Skip to Content
Robert "Bob" Sceals '73
A member of the last class to go through the New Haven Restaurant Institute and the first to graduate from Hyde Park, Bob came to the CIA under the GI Bill as a handicapped veteran.
First and foremost, I am tremendously proud of the CIA, and the opportunities it provided me. When you leave the CIA, there are so many avenues you could take in the foodservice industry and with a CIA degree, you're always able to find work and job security. Second, the school is a glorious place with a prestigious name. However it has lots of competition. I give back so that the CIA can remain the best. There is no other cooking school in the world that you can graduate from and be seen not only as a chef, but as a leader. I am extremely proud to call myself an alumnus. Lastly, I'm motivated to give because of the ethics and values my professors taught me. I was told to be honest and work hard and it will pay off. That was absolutely true! The school is honest with you and stands behind its word.
I believe it's part of human nature to help out your fellow comrades and I truly believe in charity. It's part of completing the circle. The CIA has given me so many opportunities and I want to make sure that others get to have the same experiences as I did. In my lifetime, I have been able to showcase my skills to so many individuals, teaching them tricks and techniques along the way to help them better their craft. A chef never gives away all his secrets, but to be able to teach someone something that you learned is an incredible feeling. I would not have been able to do that without the skills I learned at the CIA.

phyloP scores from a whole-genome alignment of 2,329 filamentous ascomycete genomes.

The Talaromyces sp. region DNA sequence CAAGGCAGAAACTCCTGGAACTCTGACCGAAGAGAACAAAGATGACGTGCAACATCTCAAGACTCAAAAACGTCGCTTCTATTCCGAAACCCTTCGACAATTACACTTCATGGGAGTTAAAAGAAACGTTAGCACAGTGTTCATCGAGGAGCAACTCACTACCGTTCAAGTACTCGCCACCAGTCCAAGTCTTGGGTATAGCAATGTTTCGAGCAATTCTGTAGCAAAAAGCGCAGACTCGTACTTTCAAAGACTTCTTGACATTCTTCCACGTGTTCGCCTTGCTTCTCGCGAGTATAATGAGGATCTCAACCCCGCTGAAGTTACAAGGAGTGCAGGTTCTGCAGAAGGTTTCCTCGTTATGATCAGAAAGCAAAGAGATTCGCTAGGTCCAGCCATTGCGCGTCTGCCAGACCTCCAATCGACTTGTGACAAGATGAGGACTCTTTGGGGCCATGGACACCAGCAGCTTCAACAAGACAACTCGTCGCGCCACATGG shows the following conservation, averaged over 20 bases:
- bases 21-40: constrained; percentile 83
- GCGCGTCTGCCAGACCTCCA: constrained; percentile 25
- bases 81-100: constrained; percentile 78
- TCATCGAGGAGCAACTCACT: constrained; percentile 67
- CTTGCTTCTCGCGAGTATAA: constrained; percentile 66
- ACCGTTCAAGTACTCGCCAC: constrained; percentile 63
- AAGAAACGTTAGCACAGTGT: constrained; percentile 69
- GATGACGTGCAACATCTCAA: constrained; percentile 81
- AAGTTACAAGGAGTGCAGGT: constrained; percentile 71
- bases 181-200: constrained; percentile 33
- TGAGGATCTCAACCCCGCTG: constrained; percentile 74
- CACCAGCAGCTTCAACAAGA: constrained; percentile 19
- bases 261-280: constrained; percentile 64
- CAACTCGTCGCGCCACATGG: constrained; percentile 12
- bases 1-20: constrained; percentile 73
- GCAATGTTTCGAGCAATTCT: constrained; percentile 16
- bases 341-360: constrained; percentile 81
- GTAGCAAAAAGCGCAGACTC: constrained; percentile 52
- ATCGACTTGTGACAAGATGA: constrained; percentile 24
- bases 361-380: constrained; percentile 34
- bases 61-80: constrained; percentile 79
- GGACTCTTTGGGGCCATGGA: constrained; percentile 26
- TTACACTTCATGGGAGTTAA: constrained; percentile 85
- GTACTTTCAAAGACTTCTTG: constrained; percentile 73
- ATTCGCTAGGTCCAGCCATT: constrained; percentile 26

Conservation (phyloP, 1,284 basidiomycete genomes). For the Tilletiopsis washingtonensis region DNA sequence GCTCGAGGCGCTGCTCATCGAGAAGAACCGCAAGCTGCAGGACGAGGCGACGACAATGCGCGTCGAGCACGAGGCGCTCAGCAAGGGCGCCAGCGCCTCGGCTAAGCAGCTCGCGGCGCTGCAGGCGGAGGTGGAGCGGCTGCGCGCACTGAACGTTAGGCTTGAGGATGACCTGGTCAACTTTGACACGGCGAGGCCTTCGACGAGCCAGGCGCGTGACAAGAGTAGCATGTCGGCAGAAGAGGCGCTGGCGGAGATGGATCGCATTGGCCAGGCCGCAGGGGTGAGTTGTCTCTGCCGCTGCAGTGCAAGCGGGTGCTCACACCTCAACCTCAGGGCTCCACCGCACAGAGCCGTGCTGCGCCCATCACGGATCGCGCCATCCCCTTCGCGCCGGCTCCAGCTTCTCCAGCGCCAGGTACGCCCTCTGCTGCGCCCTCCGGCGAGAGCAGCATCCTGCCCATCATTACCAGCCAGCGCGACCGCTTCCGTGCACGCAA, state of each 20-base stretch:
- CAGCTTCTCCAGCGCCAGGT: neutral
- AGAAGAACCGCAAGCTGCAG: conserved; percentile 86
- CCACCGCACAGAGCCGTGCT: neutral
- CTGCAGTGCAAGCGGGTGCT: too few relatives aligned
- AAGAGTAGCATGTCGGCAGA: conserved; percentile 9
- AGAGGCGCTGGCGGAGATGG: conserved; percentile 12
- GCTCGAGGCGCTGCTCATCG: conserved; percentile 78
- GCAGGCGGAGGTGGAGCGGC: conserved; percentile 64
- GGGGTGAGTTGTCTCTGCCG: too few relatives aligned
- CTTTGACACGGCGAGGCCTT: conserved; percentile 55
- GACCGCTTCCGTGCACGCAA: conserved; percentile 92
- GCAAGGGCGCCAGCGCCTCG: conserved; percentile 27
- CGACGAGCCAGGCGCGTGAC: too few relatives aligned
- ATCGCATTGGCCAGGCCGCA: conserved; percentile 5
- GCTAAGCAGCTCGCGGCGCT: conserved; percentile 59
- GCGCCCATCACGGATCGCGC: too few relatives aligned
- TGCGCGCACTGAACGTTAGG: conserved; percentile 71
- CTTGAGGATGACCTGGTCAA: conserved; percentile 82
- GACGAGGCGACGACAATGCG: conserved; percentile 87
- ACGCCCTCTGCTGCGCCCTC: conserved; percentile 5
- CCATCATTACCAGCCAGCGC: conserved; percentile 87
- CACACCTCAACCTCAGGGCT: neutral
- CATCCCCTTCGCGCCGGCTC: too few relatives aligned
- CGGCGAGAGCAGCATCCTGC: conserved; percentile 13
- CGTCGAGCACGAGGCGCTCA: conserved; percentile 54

I've been working very closely with the Planned Giving division of the Advancement Office to leave a charitable bequest to the school. This is the best way for me to ensure that the CIA continues to provide students with the education they deserve. I also give back to the CIA by sharing my pride in the school with friends, family, and others in the industry. Alumni must be proud of their school and need to help each other out. I let everyone know how much respect the CIA has for the craft and for its students.
A charitable remainder trust provides you or other named individuals income each year for life or a period not exceeding 20 years from assets you give to the trust you create.
You fund this type of trust with cash or appreciated assets—and may qualify for a federal income tax charitable deduction when you itemize. You can also make additional gifts; each one also qualifies for a tax deduction. The trust pays you, each year, a variable amount based on a fixed percentage of the fair market value of the trust assets. When the trust terminates, the remaining principal goes to CIA as a lump sum.
You fund this trust with cash or appreciated assets—and may qualify for a federal income tax charitable deduction when you itemize. Each year the trust pays you or another named individual the same dollar amount you choose at the start. When the trust terminates, the remaining principal goes to CIA as a lump sum.